April 22nd, 2009 at 6:11 pm

    “EAR- issue with homophobes- that’s bullshit – call the EEOC”

    Sounds like the hazing I got from the dudes at Bucket Shop Financial I worked for in the ’90s.
    They all thought they were Blake from Glengarry Glen Ross. I wonder how that act worked in prison.

  48. call me ahab says:


    i kid, i kid- great movie by the way- sure shows the sleazy side of sales- Alec Baldwin did a great job- nobody you would ever want to emulate though

  49. Steve Barry says:

    Here’s what insiders are doing with their wallets…scroll to the bottom

    (Someone please confirm that you can see the chart without a subscription)

  50. EAR says:

    One of the most quotable and one of my favorites.

    The leads, the leads. Alec was a prince compared to the d-bags I worked for. When they called you out at the “end” of the day, if you didn’t have numbers to go with the names they’d cut it off and feed it to you. No matter if some of the of the leads were dead people.

  51. Steve Barry says:


    What do you need me to back you up on?…just have been very busy…one stop today was to Fortunoff to shop their liquidation and figure out how they can fill 180,000 sq ft…BTW, no bargains yet.

  52. call me ahab says:

    Saw the chart Barry- looks like the top management is getting out while the gettin’ is good- good information to have- thanks for sharing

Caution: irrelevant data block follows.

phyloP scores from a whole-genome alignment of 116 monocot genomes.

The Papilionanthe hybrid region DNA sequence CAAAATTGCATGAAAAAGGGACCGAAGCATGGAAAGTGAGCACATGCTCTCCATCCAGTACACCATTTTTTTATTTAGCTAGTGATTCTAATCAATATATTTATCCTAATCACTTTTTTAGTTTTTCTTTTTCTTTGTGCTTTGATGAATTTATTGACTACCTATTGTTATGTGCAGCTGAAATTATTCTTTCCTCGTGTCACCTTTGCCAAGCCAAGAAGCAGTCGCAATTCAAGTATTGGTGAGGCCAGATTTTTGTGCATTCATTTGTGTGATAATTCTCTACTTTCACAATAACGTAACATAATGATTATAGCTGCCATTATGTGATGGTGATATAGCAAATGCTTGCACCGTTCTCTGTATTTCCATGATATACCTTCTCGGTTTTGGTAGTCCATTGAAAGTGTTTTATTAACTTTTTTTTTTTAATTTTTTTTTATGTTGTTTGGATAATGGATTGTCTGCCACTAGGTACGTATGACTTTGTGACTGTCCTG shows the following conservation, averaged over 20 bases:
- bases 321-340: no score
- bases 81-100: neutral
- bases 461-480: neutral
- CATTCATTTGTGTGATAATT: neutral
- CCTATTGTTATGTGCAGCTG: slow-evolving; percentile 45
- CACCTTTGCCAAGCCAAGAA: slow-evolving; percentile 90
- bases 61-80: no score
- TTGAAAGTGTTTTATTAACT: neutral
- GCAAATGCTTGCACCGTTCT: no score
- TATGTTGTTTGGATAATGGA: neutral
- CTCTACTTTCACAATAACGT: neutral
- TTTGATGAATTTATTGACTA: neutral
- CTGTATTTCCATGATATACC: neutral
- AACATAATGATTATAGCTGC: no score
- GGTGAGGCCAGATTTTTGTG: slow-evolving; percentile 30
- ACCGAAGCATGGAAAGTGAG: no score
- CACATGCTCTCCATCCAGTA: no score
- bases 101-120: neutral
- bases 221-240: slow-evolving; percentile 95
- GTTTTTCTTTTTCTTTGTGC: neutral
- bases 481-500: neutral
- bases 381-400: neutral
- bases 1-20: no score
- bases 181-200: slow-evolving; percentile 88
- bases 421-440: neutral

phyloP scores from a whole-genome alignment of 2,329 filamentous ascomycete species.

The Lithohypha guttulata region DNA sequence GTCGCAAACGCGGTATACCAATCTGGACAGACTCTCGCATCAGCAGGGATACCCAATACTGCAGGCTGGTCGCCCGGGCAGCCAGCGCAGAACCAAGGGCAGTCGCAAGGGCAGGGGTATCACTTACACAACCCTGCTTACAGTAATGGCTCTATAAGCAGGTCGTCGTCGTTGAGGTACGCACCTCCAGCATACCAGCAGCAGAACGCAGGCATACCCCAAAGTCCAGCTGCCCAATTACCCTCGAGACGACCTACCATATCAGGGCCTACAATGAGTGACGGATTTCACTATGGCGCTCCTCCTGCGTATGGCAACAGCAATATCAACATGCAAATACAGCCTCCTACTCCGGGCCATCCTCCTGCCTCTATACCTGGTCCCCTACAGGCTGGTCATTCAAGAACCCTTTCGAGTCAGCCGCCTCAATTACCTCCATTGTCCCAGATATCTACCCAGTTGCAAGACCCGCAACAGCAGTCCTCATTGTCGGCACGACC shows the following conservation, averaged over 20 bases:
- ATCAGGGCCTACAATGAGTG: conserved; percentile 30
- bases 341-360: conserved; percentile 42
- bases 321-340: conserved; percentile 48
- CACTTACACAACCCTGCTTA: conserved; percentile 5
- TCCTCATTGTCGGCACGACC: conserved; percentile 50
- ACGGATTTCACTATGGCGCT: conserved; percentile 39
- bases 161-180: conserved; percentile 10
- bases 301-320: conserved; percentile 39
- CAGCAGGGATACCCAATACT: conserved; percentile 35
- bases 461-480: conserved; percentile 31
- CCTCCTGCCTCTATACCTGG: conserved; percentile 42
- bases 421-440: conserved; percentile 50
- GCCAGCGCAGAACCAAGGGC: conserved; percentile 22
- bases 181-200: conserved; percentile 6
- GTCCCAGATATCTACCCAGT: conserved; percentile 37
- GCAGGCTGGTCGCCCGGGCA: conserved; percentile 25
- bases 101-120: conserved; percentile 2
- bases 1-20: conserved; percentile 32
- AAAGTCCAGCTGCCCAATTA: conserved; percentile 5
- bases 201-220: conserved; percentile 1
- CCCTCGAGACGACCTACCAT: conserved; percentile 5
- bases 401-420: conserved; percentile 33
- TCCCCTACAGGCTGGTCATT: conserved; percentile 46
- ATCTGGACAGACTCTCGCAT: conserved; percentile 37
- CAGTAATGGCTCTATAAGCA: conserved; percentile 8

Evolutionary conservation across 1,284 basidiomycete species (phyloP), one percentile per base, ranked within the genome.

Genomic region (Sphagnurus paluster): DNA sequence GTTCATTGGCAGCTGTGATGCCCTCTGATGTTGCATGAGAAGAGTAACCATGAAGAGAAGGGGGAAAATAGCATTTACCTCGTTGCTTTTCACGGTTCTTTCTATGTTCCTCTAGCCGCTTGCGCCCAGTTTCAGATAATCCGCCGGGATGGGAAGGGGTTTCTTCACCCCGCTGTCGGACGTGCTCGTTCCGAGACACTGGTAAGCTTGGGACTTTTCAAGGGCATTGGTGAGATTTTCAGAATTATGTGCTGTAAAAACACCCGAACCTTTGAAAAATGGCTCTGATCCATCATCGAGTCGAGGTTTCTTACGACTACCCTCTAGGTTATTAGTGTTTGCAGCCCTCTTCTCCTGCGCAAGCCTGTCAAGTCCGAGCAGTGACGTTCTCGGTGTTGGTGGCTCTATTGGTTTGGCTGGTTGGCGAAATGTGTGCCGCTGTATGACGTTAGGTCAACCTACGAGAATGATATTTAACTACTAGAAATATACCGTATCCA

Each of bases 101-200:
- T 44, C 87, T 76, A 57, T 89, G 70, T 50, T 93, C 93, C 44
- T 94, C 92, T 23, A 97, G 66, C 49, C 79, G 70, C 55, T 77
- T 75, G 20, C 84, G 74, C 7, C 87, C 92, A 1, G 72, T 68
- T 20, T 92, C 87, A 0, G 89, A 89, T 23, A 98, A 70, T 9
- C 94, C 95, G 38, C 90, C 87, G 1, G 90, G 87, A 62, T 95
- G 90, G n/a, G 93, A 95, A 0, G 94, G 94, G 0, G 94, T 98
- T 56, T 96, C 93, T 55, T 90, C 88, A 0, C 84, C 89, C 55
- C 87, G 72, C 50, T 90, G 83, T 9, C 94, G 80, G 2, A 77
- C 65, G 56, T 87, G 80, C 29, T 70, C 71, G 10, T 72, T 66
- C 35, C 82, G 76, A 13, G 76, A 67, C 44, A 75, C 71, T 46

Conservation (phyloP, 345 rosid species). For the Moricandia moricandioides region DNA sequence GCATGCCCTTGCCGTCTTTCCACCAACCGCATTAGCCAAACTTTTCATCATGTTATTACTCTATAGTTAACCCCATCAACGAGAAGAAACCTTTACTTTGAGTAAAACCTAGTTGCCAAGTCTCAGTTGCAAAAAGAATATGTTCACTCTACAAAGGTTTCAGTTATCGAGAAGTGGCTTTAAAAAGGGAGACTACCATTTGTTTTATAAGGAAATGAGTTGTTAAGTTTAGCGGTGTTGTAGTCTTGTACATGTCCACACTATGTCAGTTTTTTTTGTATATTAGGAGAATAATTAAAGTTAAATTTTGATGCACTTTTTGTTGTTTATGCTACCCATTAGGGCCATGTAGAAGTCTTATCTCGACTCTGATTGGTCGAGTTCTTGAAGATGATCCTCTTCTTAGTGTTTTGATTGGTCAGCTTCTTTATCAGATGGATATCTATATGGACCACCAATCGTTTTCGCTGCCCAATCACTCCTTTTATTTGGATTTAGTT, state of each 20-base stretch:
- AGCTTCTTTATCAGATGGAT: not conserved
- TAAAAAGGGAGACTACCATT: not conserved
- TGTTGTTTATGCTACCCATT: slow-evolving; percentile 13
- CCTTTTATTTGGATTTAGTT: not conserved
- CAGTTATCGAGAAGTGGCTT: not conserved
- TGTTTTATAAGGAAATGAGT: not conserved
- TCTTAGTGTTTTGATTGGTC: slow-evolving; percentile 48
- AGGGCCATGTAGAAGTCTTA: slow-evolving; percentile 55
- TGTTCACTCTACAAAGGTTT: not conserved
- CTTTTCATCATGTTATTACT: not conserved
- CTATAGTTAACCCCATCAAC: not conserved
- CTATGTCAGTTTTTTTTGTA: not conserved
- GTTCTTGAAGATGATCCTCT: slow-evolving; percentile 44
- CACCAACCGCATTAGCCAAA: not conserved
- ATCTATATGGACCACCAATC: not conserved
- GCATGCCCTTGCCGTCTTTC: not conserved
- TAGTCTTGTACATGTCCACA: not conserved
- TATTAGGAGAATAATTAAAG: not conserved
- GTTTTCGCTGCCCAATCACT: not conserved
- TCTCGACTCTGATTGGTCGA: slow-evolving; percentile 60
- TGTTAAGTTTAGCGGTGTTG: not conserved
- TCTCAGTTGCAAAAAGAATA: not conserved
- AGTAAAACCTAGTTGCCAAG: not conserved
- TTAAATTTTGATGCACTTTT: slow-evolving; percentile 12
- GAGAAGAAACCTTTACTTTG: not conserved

53. Bruce in Tn says:

    Japan Pays Foreign Workers to Go Home

    (Latin American workers at a town hall meeting in Hamamatsu, Japan, where officials laid out a plan to pay workers to return to their home countries.)

    …you know, I knew when they built that fence on the southern border of Japan, it wouldn’t keep illegal workers out……….. :)

  54. VennData says:

    Macs won’t become ubiquitous because they are expensive. Ask yourself: would it be as cool at a quarter the retail price?

    But more important, when will MS give back their TARP dough to the masterbakers in Treasury?

  55. ben22 says:

    @ Steve,

    See above, I rec’d selling aapl if you bought it and have a gain now. Greg, above, seems to think the stock is recession proof.

  56. call me ahab says:

    EAR- sounds like you worked at a class place-

    Glengarry Glen Ross- great movie- almost painful to watch- one of the best lines:

    “We’re adding a little something to this month’s sales contest. As you all know, first prize is a Cadillac Eldorado. Anybody want to see second prize? [Holds up prize] Second prize is a set of steak knives. Third prize is you’re fired. “

  57. moneyneversleepsblog says:

    Nice quarter from Apple, not a huge gain after hours. Curious to see if it can open up and stay up. A pullback would be nice.. and plenty of dip buyers are probably ready and waiting! From a product perspective people LOVE all of it and are pretty passionate..

    Interesting quarter from Morgan, they made December disappear like Goldman but they were slightly more transparent with it.. still had losses.. always interesting.

    More on the Morgan thing here if you are interested:

  58. Marcus Aurelius says:

    Apple products are functionally hip – always have been, and probably always will be. Kind of like a pair of fine Italian loafers – sure, there are cheaper shoes that look better, will function as well, and last as long, but nothing else feels quite as good. You pay for it. Hip, but not trendy.

    Sorry if this posts twice – didn’t show up the first time.

  59. ben22 says:

    Is there a way to short gold?